Association of American Geographers Meeting

Posted on April 6th, 2009 by

The Association of American Geographers (AAG) held their annual meeting March 22-27 in Las Vegas, Nevada. Gustavus geographers Mark Bjelland, Bob Moline and Anna Versluis attended. Mark chaired several sessions on “Reflections on the Geography of Religion” and presented a paper titled Congregations and the Geographies of Religious Diversity. Anna presented a paper titled Highlands Management in a Flood-prone Watershed: A Multilevel Model Tests for Differences between Upstream- and Downstream-residing Farmers.

For many years, Las Vegas was one of the fastest growing urban areas in the country. Below, Landsat satellites images of Las Vegas illustrate how rapidly this urban area grew from 1973 to 2006. More recently, population growth in Vegas has slowed–in large part because of the economic crisis. (The area has an unemployment rate of nearly 10% and has been hit hard by mortgage foreclosures). In 2008 Las Vegas had their smallest annual population increase in nearly 20 years. (Images courtesy of USGS, NASA and Goddard Space Flight Center.)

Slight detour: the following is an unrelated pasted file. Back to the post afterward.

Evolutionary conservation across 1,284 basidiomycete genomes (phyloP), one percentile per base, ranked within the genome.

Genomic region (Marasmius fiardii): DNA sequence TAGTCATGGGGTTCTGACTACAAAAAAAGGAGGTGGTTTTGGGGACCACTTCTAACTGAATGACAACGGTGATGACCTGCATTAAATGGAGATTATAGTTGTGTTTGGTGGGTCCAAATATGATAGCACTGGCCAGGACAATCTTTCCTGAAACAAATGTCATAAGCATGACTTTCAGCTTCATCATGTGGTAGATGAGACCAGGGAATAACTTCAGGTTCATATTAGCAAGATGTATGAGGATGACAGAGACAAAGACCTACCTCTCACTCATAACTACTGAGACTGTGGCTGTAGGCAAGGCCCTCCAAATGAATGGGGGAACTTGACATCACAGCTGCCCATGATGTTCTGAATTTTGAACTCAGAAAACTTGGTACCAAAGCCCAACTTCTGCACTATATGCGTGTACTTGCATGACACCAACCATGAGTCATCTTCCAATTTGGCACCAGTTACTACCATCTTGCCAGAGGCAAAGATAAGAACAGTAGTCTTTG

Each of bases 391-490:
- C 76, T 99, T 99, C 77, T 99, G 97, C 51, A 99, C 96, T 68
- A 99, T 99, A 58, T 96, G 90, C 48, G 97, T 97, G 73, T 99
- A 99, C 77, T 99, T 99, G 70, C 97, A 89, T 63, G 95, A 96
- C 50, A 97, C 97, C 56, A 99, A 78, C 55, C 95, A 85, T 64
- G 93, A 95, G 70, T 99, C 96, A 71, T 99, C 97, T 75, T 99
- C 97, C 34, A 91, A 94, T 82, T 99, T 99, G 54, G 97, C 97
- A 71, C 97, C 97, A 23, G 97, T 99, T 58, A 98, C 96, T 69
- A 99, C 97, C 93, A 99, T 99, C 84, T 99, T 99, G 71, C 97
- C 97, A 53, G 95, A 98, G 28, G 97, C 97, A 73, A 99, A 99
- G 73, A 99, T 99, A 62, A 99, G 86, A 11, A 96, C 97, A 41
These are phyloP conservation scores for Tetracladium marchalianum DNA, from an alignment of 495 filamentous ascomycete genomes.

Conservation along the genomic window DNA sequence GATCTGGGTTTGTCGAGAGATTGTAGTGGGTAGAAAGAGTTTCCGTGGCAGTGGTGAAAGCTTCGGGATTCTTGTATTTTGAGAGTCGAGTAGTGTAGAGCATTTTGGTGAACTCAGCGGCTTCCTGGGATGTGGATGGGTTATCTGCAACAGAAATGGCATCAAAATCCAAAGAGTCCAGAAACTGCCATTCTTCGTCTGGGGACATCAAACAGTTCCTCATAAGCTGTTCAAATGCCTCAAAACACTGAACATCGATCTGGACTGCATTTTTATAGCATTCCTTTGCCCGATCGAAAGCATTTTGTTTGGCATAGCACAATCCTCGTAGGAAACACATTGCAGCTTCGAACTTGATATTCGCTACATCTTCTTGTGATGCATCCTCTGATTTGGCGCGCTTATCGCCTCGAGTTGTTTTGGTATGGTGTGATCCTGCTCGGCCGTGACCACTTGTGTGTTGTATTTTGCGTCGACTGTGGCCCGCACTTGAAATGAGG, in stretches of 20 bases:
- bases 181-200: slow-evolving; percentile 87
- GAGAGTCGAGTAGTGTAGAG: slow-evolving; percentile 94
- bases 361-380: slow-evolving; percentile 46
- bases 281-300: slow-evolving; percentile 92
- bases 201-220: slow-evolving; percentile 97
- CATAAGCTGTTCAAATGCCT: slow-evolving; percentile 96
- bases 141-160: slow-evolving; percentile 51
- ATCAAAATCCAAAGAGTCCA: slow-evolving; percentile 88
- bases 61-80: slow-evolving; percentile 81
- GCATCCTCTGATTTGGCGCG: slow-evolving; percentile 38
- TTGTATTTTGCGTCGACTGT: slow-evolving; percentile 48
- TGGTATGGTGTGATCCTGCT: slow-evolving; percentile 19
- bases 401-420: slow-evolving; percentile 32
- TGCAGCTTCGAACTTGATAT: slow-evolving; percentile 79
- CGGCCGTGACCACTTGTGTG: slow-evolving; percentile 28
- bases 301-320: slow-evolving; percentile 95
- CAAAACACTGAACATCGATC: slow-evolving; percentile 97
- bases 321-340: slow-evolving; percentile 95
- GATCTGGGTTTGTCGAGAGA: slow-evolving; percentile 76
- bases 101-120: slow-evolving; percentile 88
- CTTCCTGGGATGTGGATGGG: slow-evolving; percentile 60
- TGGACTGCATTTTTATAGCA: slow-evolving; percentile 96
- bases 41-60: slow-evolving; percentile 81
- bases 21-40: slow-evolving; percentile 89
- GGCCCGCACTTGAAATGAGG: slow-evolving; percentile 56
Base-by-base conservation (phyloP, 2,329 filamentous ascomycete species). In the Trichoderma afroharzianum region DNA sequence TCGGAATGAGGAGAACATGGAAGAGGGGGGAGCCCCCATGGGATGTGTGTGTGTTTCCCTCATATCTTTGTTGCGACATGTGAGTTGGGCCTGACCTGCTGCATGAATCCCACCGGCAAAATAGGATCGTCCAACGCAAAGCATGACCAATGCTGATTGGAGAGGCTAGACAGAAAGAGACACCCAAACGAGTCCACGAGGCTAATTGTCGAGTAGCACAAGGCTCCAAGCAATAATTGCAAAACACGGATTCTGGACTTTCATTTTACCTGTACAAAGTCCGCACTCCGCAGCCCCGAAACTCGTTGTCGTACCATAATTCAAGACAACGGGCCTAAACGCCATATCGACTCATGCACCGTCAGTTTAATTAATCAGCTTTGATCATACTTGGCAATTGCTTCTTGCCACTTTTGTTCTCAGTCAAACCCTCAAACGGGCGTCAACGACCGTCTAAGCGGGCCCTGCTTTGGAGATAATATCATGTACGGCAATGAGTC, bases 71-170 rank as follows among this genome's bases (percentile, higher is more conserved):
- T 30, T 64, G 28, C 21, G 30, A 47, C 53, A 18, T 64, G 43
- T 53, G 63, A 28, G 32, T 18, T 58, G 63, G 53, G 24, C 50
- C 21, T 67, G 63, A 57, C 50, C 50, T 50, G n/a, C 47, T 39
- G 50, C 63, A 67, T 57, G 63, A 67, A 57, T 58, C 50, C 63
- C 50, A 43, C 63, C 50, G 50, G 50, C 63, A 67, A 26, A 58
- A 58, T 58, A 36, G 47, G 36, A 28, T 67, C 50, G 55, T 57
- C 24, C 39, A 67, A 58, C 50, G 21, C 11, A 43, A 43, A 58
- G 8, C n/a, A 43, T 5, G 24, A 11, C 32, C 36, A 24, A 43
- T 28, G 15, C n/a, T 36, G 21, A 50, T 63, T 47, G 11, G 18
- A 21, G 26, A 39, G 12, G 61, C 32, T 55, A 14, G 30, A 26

In 1972, Las Vegas had a population of 358,000.

In 1972, Las Vegas had a population of 358,000.

By 1991, the population had grown to 937,000 persons.

By 1991, the population had grown to 937,000 persons.

By the year 2000, Las Vegas' population had exceeded 1.5 million people.

By the year 2000, Las Vegas' population exceeded 1.5 million people.

By 2006, Las Vegas had over 2 million people.

By 2006, Las Vegas had over 2 million people.

 

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